Mecca: Guru Nanak Shows God is Omnipresent

Walking from the port of Jeddah, Guru Nanak arrived at the holy city of Mecca, along with Bhai Mardana and Bhai Bala. In Mecca, they met with Haaji Rukn-ud-Din and Haaji Taajudin Naqshbandhi, a historian and writer from Iran. Both Rukn-ud-Din and Naqshbandhi have recorded their meetings with Guru Nanak in Mecca.

Guru Nanak, along with Bhai Mardana and Bhai Bala, dressed up as regular Hajjis of the time; a blue robe, walking stick, and a lota (for ablutions). They looked no different than other Muslim Hajjis, and this must have been the reason why they were able to travel to Mecca freely.

In those days, the Mamluks of Egypt controlled the holy cities of Mecca and Medina and were part of the Ottoman Empire. Mecca was a small outpost in the desert where travellers and traders would frequently pass through. There was no Saudi Arabia as we know it today. So, it was not unusual for Guru Nanak to pass off as a Muslim Haji.

So why did Guru Nanak make this journey to Mecca and later to Medina?

Guru Nanak wanted to see for himself the Islamic practices followed here and wanted to spread his message for life under One God, without the rigid ritualistic practices.

There is a story about Guru Nanak arriving tired at Mecca and lying down to rest with his tired feet pointing towards Kaaba or Ka’bah, the most sacred Mosque in Islam.

On seeing the direction of Guru’s feet, a Maulvi comes running agitated and shouting at the Guru. Guru Nanak asked him to calm down and asked what the matter was.

The Maulvi said it was an insult to point one’s feet towards God. On hearing this, Guru Nanak shifted the direction of his feet. The room and door room, in the same direction. The feet continued to point towards Kaaba!

The Guru moved it again, and once again, the room and door shifted directions. Whichever direction Guru moved his feet; it still ended pointing towards Kaaba. The Maulvi was shocked and confused. Guru Nanak explained to the Maulvi, the one and only Almighty was everywhere (Omnipresent) and not residing only in the Kaaba.

Guru Nanak further explained one would not become a good Muslim by merely following the rituals of praying five times as ordained in the Holy Quran, nor would it bring salvation. For that, one had to follow the five principles:

  1. Be truthful
  2. Make an honest living
  3. Do charity to God by sharing a part of one’s income with others
  4. Do good deeds
  5. Praise the one and only Lord

As per Guru Nanak, by repeating the above, one would be a good Muslim and on the right path to connecting with the Almighty.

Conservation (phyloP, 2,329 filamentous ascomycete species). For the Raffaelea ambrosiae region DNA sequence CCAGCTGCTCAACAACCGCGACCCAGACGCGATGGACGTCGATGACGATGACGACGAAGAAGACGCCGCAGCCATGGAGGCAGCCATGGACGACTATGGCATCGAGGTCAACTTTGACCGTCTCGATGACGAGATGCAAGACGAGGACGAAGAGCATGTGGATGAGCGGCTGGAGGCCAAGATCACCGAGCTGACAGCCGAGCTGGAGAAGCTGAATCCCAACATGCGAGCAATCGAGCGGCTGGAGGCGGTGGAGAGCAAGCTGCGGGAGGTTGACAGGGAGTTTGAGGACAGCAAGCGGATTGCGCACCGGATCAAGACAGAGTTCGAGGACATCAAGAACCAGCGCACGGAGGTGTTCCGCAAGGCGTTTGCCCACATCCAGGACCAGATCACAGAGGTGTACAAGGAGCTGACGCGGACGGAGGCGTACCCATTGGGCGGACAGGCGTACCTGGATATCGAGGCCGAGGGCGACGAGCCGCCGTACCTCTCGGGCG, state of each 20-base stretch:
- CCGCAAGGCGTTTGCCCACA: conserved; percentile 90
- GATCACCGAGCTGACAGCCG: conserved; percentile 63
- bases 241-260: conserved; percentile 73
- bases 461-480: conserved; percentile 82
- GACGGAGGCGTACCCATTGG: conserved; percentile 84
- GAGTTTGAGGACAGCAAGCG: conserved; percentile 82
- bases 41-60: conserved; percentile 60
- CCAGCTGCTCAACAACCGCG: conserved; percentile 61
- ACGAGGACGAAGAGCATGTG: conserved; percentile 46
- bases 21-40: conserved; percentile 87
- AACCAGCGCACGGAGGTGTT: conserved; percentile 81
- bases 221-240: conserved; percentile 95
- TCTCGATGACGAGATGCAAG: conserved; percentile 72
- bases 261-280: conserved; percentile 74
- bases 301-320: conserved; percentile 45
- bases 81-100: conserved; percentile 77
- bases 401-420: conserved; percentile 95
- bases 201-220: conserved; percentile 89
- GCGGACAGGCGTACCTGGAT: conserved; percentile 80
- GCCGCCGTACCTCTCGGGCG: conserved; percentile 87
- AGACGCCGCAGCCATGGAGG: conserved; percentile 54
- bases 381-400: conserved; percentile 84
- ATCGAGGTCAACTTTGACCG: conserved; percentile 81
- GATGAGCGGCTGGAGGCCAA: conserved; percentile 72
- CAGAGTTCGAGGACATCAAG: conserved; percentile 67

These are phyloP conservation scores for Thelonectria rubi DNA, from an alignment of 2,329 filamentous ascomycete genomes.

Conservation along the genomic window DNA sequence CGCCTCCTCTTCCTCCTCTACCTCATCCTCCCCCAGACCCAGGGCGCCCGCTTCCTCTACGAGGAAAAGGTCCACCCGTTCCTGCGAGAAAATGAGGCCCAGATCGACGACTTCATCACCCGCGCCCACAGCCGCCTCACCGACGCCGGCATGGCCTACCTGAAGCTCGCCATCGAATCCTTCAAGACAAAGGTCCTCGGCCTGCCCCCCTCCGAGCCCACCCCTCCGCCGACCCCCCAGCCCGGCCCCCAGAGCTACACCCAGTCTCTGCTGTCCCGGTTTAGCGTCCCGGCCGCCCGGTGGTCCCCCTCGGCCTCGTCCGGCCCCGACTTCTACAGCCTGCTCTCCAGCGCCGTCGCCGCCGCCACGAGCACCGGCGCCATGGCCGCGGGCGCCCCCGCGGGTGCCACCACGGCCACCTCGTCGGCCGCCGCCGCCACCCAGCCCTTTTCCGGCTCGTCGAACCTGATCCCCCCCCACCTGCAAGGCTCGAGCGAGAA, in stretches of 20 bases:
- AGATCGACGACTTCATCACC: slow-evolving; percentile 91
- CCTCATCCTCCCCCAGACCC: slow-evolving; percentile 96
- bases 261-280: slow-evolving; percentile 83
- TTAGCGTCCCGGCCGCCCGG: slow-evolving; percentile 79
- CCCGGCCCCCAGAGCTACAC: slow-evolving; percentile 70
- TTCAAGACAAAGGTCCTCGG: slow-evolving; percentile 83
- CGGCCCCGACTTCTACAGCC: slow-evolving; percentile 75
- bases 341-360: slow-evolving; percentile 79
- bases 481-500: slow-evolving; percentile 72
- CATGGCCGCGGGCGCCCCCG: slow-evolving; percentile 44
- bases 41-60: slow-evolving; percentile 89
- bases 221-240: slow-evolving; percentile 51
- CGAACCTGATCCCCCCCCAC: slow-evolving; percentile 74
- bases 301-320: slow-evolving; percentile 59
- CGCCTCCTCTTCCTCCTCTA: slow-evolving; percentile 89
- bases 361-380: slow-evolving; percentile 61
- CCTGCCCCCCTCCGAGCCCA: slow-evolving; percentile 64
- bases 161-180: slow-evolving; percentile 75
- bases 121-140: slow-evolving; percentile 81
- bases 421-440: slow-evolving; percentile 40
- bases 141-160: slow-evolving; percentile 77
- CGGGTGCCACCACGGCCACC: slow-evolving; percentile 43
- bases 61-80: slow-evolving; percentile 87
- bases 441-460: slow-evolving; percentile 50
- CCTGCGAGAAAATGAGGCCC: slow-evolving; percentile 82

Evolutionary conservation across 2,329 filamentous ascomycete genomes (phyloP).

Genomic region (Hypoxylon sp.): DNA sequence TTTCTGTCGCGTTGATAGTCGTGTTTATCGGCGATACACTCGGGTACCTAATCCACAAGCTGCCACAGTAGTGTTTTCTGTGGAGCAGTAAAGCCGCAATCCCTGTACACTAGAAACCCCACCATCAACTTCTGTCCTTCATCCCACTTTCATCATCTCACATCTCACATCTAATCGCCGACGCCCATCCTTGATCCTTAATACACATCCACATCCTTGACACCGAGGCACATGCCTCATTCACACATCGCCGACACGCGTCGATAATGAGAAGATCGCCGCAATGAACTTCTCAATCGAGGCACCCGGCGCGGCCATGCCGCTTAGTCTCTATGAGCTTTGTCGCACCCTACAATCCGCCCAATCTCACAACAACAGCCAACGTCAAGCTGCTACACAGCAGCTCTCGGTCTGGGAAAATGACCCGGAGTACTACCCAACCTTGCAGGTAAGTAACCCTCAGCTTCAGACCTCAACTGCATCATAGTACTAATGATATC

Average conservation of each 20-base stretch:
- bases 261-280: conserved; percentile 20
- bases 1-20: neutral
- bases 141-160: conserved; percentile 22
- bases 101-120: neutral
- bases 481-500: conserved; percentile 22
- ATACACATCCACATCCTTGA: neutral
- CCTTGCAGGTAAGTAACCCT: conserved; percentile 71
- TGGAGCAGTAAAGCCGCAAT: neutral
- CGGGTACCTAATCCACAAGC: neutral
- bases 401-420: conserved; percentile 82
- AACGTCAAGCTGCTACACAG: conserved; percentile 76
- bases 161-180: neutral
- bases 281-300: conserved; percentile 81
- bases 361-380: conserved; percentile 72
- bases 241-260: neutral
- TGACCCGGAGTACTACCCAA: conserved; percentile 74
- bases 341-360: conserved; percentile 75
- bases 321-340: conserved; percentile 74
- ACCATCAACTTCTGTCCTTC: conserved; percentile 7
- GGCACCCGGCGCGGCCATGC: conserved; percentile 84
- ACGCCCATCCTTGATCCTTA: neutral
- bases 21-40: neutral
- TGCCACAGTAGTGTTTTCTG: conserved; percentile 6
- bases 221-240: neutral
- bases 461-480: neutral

According to one version, the Maulvi in the above incident was Rukn-ud-Din, who later was all praise of the Guru. Both Rukn-ud-Din and Naqshbandhi refer to their enlightened meeting Guru Nanak referring to him as Nanak Shah Faqir.

One of them is said to have asked Guru Nanak for remembrance, and the Guru obliged, giving him his sandals. The sandals are said to have later been brought to Uch in Bahawalpur, present-day Pakistan, and preserved.

Baghdad: Pir Bahlol discovers the divinity in Guru Nanak

Karkh or Al-Karkh District lies on the western shore of the Tigris River, which runs through Baghdad in Iraq. There is an ancient Gurdwara here with followers of Guru Nanak still living there who belong to the Sobi community and are goldsmiths by profession. They maintain long hair and beard and fondly remember Guru Nanak as Baba Nanak or Baba Nana.

On arriving at the city, Guru Nanak gave the customary Islamic call to prayer but in his style and quickly drew a large gathering who were both curious and impressed with this new mystic in town.

Pir Bahlol or Bahlol Dana was a leading priest of Baghdad. On hearing of a mysterious Pir drawing crowds, Pir Bahlol wanted to meet Guru Nanak and test his knowledge.

Guru Nanak is said to have greeted him with “Sat Kartar” and commenced reciting verses from Japji. Pir Bahlol was taken by surprise at the temerity of this new visitor to question the tenets of the Holy Quran but was also impressed at the knowledge Guru Nanak possessed about the cosmos, and the almighty that controls the cosmos.

The Pir, it is said, further tested the Guru’s divine powers, and Guru Nanak demonstrated the same by placing his hand on the Pir’s son and showing him the upper and lower regions, as described in Japji.

Guru Nanak had made his impact, and it was the beginning of having followers who would walk the path of Ik Onkar– the One and Only God.

Guru Nanak’s Fourth Udasi lasted three years before he returned to his home town in Punjab.